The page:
Between the lines “This would essentially depict the envoy as a divisive character with no or less ability to unite the Indian Communities in Uganda”
The mood is upbeat as the visit of Indian Prime minister.
Passing through Kampala, one can’t fail to see big banners with welcome messages.
Narendra Modi, 67, who is the 14th Prime minister of India, is set to visit Uganda on 24th July 2018.
His visit is so significant in strengthening bilateral ties between the two nations which are at different stages of development.
With a population over 1.3 billion people, ties between the two countries present a forest of opportunities to Uganda in areas of business such as investment, trade, employment opportunities, tourism and education.
According to the International monetary Fund (IMF), the Indian economy in 2017 was nominally worth US$2.611 trillion; it is the sixth-largest economy by market exchange rates, and is, at US$9.459 trillion, the third largest by purchasing power parity (PPP).
Modi will be accompanied by a big delegation of people from different areas such as business, diplomacy among others.
The above belaboured, preparations ahead of Modi’s visit have been courted by accusations of arrogance, corruption and lack of accountability, arbitrariness and side-lining of certain sections of Indian associations in Uganda.
This prompted resistance from over 15 groups of the Indian community in Uganda which accused the Indian envoy to Uganda, Ravi Shankar of appointing a committee that isn’t representative.
The committee of 10he was to be co-chaired by Mr Mohan Rao and Mr. Pradip Karia.
The dissatisfied associations include among others; Lohanna, Hindu Council of Africa, Jitu Sorathiya, North Gujarat Association, Paresh Mehta, Paresh Sharma, North Gyorat Association, Howadhan Community and Shurashtra Hindu.
These associations petitions petitioned Ravi on 5th July to disband the organizing committee or they boycott the prime minister’s visit.
They wanted at least a committee of 20 representatives from various Indian Associations, bodies and unions nominated.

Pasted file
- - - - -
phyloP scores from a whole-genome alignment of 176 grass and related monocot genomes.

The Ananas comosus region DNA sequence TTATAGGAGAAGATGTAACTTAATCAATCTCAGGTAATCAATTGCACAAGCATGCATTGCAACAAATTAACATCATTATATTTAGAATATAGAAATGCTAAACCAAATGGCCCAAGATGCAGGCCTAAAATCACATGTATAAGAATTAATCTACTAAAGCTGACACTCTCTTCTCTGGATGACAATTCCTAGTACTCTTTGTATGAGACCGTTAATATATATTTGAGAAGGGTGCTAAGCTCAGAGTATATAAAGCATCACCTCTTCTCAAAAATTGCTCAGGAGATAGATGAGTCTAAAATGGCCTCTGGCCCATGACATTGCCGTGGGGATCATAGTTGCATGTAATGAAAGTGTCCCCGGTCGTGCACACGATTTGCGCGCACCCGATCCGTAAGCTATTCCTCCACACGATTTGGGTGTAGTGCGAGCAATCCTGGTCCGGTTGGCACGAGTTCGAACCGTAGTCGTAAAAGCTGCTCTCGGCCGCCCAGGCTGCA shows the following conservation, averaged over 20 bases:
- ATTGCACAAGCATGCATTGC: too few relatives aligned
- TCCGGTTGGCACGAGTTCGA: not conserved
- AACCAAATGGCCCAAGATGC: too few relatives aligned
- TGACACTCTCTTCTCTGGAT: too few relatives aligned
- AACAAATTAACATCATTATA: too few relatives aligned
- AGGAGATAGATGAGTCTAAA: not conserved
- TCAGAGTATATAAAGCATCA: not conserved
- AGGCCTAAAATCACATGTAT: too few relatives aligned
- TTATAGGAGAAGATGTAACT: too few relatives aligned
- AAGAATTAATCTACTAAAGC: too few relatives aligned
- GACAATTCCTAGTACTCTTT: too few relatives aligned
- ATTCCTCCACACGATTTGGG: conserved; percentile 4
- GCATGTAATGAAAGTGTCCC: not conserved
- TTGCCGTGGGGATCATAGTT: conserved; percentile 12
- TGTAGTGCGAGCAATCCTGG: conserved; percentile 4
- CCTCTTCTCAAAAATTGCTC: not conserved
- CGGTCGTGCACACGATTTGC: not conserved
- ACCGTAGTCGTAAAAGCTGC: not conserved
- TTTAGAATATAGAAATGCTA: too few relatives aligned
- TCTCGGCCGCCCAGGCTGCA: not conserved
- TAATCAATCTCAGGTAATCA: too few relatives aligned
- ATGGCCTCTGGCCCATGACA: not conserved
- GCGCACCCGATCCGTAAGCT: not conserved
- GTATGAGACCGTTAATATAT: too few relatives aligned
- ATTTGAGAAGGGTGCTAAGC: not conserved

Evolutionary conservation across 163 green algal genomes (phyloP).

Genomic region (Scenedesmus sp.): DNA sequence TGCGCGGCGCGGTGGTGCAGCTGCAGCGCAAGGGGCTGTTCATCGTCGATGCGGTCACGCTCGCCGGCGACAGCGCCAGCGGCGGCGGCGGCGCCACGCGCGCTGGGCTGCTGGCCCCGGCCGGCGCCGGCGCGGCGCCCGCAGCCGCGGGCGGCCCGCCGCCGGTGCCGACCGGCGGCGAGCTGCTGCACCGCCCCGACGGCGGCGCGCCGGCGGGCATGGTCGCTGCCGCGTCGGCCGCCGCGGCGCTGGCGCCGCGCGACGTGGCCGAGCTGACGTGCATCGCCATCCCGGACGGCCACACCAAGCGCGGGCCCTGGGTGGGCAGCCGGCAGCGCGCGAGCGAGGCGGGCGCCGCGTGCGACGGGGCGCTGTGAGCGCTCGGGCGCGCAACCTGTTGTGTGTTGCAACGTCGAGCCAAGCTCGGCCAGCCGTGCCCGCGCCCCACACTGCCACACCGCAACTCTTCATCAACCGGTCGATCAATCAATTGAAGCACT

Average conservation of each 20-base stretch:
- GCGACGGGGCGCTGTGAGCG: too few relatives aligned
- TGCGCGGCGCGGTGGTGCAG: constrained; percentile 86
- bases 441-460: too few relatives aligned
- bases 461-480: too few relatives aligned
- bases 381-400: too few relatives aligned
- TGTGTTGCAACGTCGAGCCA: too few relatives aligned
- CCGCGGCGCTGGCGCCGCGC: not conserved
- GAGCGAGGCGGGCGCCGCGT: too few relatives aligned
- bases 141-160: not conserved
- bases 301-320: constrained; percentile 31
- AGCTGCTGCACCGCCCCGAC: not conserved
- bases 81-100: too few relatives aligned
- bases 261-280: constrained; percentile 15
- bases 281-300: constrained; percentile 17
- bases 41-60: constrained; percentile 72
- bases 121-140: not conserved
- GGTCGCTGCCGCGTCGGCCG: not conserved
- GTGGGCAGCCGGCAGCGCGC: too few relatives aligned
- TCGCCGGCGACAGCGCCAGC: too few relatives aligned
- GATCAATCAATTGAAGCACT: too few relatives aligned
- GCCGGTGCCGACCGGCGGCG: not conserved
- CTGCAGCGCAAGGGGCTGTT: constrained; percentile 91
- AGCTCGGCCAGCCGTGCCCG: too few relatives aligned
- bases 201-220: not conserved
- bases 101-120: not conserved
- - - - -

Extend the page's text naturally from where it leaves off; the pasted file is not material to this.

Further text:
Relatedly, the aggrieved groups accused the organizers conniving with embattled former Rubaga North MP who is also a former LC1 Candidate, Sigh Katongole.
Ravi yields to pressure
In a twist of events, the Indian high commissioner has yielded to pressure from the aggrieved communities and accepted to expand the organizing committee to co-opt 6 more members.
In a closed door meeting at Kyadondo road, Ravi Shankar, the Indian high commissioner, yesterday yielded to pressure from 15 enraged leaders of Indian community and associations, and co-opted six members on the disputed the organizing committee.
The new members of the committee are; Mr Jitu Sorathiya, Mr Paresh Mehta, Mr. Sanjay Adhiya, Mr Nareshbhai Patel, Mr. Daxesh Patel and Mr. Raju Hirani.
The million dollar question is why Shankar changed his mind?
Because the aggrieved groups had threatened to petition Delhi, Mr. Ravi perhaps feared that he would lose his much coveted as the high commissioner to Uganda.
Secondly, Mr. Ravi would be embarrassed before Prime Minister Modi as the 15 associations had threatened to boycott the visit.
This would essentially depict the envoy as a divisive character with no or less ability to unite the Indian Communities in Uganda.
Furthermore, it was the best way to deal with accusations of corruption and lack of transparence plus connivance with a few.
In sum, the Indian high commissioner had no option, but to oblige to the demands of the associations which are ably representative of the over 30000 Indians living and working in Uganda.
Kagenyi Lukka is a current affairs analyst and the next MP,Ikiiki.